Study: Economy, reimbursement models slow medical spending through 2013


Healthcare spending is expected to grow at historically low rates next year, according to a new survey. Find out the reasons behind the trend, including the fastest-growing area of medical costs.

Healthcare spending is expected to grow at historically low rates next year, according to a new Health Research Institute (HRI) survey from PricewaterhouseCoopers (PwC) LLP.

The projections predict a pattern of slower medical growth, according to the study, down to 7% to 7.5% per year in the United States from 2010 to 2013. Spending decreases will be based largely on a lackluster economy, an increased focus on cost containment, decreased uses of services by patients, and efforts by employers to hold down expenses, predicts the assurance, tax and advisory services firm.

“A fourth year of relatively low growth suggests that the gap between healthcare spending and overall inflation may be narrowing to a more sustainable level,” PwC says.

“Slower growth in healthcare costs could be the ‘new normal,’ ” says Michael Thompson, principal of human resource services at PwC. “We’re seeing long-term trends that could keep cost increases in check. As employers shift expenses to their employees, for example, these workers are pursuing lower-cost alternatives. Even as the economy strengthens, changes in behavior by employers and consumers may help limit medical growth.”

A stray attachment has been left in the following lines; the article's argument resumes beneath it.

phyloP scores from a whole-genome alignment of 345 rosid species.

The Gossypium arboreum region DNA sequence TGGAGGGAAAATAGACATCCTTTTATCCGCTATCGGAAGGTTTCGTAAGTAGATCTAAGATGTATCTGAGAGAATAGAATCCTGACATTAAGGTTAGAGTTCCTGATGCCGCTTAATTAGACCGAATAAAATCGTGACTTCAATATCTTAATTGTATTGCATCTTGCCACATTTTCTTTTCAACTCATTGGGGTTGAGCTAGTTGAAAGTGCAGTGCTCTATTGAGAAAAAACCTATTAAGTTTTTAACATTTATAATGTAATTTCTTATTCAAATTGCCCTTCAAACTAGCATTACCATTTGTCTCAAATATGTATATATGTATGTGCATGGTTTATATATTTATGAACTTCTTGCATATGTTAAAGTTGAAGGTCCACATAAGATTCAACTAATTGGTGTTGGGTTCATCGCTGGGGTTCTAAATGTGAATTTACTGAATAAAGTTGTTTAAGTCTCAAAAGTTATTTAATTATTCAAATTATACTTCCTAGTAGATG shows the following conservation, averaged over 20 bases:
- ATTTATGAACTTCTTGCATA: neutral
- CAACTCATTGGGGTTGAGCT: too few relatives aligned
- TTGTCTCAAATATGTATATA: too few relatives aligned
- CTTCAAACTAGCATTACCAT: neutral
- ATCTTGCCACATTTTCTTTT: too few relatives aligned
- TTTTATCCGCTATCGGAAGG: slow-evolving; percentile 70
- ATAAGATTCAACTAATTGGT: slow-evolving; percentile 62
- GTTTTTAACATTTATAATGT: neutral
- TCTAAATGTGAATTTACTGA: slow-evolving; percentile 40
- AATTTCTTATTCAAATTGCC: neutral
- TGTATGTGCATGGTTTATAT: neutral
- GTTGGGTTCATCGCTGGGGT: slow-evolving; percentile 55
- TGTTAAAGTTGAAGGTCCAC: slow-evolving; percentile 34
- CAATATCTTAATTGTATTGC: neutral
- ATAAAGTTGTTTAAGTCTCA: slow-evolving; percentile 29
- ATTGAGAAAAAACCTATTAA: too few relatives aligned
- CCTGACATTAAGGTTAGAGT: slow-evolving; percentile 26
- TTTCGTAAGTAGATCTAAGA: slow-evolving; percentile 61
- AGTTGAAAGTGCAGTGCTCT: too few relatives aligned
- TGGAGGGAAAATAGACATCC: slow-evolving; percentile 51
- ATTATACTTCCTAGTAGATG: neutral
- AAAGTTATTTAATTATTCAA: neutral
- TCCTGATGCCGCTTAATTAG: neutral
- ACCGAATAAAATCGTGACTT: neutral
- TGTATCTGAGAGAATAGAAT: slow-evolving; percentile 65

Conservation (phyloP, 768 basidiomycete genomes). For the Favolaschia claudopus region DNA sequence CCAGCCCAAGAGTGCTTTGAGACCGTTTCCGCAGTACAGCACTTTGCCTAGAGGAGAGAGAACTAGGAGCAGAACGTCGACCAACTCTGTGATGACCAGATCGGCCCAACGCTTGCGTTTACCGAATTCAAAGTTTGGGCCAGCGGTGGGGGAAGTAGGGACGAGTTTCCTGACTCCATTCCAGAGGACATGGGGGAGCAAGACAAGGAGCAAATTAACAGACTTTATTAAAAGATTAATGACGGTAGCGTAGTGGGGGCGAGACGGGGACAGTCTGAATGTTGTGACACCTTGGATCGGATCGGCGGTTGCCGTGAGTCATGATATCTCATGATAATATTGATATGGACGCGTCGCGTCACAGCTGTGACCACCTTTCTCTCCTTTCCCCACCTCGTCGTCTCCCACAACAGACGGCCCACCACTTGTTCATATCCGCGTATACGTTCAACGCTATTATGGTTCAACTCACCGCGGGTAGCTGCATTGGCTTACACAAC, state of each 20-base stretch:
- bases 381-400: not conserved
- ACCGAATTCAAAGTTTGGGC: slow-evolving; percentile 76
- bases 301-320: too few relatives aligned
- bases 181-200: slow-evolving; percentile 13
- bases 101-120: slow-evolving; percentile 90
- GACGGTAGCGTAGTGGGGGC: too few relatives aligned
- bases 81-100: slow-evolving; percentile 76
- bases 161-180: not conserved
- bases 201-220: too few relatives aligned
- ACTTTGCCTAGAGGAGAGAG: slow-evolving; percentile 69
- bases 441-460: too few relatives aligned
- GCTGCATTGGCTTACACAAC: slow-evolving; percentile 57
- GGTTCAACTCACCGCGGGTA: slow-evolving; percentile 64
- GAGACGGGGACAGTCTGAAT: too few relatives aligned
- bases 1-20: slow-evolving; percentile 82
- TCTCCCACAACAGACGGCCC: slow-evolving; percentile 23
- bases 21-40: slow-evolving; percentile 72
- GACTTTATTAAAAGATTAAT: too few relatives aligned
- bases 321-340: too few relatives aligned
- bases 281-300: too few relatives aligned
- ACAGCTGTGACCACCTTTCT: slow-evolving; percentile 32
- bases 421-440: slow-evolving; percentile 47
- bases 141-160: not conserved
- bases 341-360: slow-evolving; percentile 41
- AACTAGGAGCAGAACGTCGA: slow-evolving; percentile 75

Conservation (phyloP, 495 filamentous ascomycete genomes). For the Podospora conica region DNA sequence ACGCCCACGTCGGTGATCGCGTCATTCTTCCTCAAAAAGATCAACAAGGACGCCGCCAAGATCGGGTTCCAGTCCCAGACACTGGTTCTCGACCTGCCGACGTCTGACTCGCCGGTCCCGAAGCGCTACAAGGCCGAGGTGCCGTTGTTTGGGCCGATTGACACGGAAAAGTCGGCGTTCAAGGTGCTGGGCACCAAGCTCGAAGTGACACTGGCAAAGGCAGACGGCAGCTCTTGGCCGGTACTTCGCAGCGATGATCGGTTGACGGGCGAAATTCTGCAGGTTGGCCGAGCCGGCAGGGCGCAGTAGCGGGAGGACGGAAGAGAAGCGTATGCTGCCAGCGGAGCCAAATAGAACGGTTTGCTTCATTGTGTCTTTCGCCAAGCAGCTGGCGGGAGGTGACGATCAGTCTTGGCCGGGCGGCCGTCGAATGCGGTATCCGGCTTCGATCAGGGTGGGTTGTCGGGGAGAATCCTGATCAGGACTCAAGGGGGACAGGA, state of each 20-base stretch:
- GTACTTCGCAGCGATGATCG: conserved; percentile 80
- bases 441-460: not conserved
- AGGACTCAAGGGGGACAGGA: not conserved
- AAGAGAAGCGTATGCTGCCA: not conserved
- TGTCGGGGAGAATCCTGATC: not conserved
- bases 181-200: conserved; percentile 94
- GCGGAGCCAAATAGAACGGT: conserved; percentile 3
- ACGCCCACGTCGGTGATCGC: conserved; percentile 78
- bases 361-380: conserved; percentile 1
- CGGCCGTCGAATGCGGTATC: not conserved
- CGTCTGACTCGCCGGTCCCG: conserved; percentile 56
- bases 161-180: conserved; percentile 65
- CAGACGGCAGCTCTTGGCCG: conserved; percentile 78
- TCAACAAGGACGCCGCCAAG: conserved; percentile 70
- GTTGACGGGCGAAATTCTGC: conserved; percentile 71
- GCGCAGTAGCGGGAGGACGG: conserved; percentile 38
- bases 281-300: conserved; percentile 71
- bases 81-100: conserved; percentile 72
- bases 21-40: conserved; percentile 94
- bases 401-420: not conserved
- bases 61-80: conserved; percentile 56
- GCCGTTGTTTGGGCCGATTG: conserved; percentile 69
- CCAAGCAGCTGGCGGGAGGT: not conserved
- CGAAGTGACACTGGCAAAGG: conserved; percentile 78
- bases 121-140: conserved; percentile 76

Four factors will help deflate medical costs overall, the study suggests:

• market pressures to reduce medical supply and equipment costs,

• increased popularity of new methods to deliver primary care,

• increased availability of comparative cost information, and

• accelerated saving from pharmaceuticals going off patent.

Market forces are driving demand for improved outcomes and better cost-containment, too. On the flip side, the HRI study suggests that two factors are expected to inflate healthcare spending: greater access to healthcare from newly hired workers and renewed patient confidence in elective procedures.

And although physician care accounts for the largest segment of medical costs, outpatient care is the fastest-growing area, the survey says. Outpatient services currently represent18% of healthcare expenditures, and the study predicts 10% growth on average for 2007-2012.

“Employers and insurers will want to capitalize on the recent slowdown, while doctors, hospitals, and pharmaceutical companies will need to retool their business models to succeed in the new environment,” the study concludes.

The trend is significant, company representatives say. In fact, overall health spending posted the slowest growth in 2009 and 2010 than at any other time in the past 51 years.

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